Why the 'TJMaxx of groceries' is succeeding during the coronavirus pandemic
The coronavirus is crippling most American industries. But it's also creating opportunities for some unexpected businesses.Posted — Updated
Grocery Outlet, an "extreme value" supermarket chain with around 350 stores, mostly on the American West Coast, is capitalizing on shoppers stockpiling groceries during the outbreak and the havoc across supply chains.
The grocer, which does not sell online, went public last year and sells its products 40% below conventional supermarket prices. It said Tuesday that sales at stores open for at least one year increased 5.1% during its most recent quarter. Like other grocers and retailers that have stayed open during this crisis, Grocery Outlet's sales accelerated in March as the virus spread across the country. The company also drew new customers to stores.
Grocery Outlet "will be able to turn many of these new shoppers into repeat shoppers," Oliver Chen, analyst at Cowen, said in a research report.
Grocery Outlet's business model is a lot like TJX, the parent company of TJMaxx and Marshalls, and Ollie's Bargain Outlet. This may put it in a strong position to succeed during the crisis and beyond, analysts say.
The company relies on an "opportunistic buying" strategy to secure items from suppliers, many of whom are the country's top consumer product and food manufacturers.
When a grocery, convenience or drug store cancels an order from manufacturers, a manufacturer produces too much of an item, or a supplier changes product packaging, Grocery Outlet's buyers step in to scoop up the extra inventory.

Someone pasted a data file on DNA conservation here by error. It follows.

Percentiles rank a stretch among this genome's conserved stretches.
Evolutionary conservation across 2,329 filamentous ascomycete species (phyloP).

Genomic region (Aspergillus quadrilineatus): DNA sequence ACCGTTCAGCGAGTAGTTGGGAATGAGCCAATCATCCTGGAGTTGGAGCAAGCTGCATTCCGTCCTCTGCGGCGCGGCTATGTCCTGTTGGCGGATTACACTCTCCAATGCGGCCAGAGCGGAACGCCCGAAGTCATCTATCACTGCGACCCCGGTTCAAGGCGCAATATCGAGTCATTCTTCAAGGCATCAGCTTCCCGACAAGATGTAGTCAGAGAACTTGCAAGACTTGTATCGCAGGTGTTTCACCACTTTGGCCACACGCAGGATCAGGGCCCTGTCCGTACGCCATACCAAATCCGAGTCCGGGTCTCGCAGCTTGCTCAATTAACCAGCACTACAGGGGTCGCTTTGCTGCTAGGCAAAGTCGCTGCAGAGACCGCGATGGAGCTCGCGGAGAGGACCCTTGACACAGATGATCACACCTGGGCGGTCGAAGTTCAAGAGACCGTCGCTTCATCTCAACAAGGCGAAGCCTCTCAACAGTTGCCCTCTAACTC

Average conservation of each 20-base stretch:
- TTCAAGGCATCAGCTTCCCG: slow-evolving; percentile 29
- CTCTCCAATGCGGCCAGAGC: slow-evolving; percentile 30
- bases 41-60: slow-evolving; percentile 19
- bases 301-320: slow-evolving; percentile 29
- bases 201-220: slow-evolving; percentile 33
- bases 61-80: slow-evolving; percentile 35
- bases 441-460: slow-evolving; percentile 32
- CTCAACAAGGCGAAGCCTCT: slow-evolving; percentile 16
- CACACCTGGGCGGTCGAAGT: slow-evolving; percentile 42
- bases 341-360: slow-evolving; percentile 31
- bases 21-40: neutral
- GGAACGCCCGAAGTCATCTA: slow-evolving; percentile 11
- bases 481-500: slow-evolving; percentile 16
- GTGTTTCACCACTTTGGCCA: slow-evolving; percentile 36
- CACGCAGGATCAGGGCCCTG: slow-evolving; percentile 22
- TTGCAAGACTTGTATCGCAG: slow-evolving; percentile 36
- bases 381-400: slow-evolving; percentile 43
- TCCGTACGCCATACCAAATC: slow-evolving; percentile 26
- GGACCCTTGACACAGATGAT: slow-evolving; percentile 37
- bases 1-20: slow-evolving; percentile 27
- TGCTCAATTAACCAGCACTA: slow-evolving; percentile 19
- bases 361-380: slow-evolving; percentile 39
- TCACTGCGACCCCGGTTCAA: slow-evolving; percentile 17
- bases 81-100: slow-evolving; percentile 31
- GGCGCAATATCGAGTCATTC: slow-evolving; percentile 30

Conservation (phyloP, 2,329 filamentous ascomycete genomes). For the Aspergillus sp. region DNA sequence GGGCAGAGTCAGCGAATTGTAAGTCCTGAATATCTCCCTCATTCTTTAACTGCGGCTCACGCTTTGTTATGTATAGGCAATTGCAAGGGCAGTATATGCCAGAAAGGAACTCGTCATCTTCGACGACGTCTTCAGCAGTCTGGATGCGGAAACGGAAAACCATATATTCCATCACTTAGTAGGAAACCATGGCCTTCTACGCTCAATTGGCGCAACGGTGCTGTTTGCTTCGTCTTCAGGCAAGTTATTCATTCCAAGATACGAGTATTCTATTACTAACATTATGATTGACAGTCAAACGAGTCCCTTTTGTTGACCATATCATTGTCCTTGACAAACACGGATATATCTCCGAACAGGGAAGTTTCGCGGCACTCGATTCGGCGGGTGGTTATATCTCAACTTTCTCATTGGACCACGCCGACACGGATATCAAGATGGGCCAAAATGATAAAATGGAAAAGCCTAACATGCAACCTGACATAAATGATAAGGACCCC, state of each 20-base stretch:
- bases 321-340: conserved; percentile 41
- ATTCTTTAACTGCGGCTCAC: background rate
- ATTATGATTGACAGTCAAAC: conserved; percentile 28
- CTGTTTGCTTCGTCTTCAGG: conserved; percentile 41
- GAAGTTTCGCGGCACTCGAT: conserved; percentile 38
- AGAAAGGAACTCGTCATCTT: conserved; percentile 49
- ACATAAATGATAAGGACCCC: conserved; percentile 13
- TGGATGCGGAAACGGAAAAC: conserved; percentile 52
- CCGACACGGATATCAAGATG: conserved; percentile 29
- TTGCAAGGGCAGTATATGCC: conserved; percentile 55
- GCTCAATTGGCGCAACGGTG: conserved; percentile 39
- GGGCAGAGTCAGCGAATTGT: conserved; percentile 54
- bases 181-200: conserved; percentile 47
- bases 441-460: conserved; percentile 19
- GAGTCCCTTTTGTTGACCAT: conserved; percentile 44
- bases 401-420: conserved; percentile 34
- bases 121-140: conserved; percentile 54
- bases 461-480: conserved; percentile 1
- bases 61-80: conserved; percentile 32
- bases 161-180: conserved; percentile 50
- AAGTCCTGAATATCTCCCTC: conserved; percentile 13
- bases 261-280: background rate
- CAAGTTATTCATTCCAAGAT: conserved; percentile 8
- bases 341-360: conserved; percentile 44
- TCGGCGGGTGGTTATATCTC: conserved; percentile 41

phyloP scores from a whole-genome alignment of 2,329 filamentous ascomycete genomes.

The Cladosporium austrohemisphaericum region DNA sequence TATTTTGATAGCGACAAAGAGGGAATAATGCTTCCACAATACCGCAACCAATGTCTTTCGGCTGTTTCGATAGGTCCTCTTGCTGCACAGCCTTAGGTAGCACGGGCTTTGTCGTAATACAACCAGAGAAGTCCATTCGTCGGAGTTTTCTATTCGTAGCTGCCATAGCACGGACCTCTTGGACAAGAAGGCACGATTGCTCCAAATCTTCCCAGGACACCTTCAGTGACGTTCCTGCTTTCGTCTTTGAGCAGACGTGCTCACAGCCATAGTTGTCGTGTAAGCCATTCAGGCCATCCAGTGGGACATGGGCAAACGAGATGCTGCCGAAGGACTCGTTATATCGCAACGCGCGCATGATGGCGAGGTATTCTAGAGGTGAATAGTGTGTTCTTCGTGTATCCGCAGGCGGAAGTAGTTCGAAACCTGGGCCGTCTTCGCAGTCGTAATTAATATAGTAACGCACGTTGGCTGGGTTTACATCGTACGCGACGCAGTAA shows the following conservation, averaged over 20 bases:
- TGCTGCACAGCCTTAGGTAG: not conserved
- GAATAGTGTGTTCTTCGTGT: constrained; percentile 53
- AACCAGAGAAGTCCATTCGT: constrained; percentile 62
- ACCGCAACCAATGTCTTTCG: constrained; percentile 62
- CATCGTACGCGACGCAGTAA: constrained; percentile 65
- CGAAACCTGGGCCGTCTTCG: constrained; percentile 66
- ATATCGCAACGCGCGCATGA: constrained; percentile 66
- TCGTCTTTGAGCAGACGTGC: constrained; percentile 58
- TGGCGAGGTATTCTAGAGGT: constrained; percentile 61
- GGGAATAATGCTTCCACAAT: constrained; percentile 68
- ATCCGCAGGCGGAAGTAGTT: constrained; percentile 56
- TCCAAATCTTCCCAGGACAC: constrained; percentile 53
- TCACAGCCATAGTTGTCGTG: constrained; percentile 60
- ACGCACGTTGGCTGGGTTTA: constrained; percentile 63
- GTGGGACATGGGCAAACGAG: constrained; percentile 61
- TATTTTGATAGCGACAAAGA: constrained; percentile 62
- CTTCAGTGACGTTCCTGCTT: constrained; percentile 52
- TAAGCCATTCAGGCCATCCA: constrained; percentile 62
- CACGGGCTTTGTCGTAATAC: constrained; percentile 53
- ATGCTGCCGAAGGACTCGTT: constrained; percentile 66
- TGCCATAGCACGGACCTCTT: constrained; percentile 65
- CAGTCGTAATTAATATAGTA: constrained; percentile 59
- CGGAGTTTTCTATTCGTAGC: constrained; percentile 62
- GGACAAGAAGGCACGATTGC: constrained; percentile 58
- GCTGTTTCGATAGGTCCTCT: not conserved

"Our buying strategy is deliberately flexible to allow us to react to constantly changing opportunities," the company says in filings.
During the coronavirus pandemic, producers are ramping up their supply to meet overwhelming demand. Food and consumer product manufacturers are also changing up their production lines and packaging to get shipments out more quickly.
There's a huge amount of supply chain disruption going around right now, and this imbalance between supply and demand is a positive for Grocery Outlet's business,
"Disruption is a positive in the long run," Grocery Outlet President RJ Sheedy told analysts Tuesday.
"Non-traditional suppliers" have recently approached Grocery Outlet, such as food service companies who don't have restaurants to sell to during the crisis, health and nutrition companies that don't have as many gyms open, and suppliers that sell to retailers that have closed.
The company predicts that there will be excess inventory in the market once demand returns to normal.
"This should create opportunity for us long-term to continue to buy great brands at significant discounts," Sheedy said in a statement to CNN Business.
Discount clothing companies like TJMaxx may benefit from similar dislocation in the market, too.
Traditionally, when there is a glut of clothing available, these chains have more options to step in and scoop it up at lower prices to sell at their stores.
"We also expect ample product availability in the wake of COVID-19," RBC Capital Markets analyst Kate Fitzsimons said in a research note upgrading TJX's stock this week.
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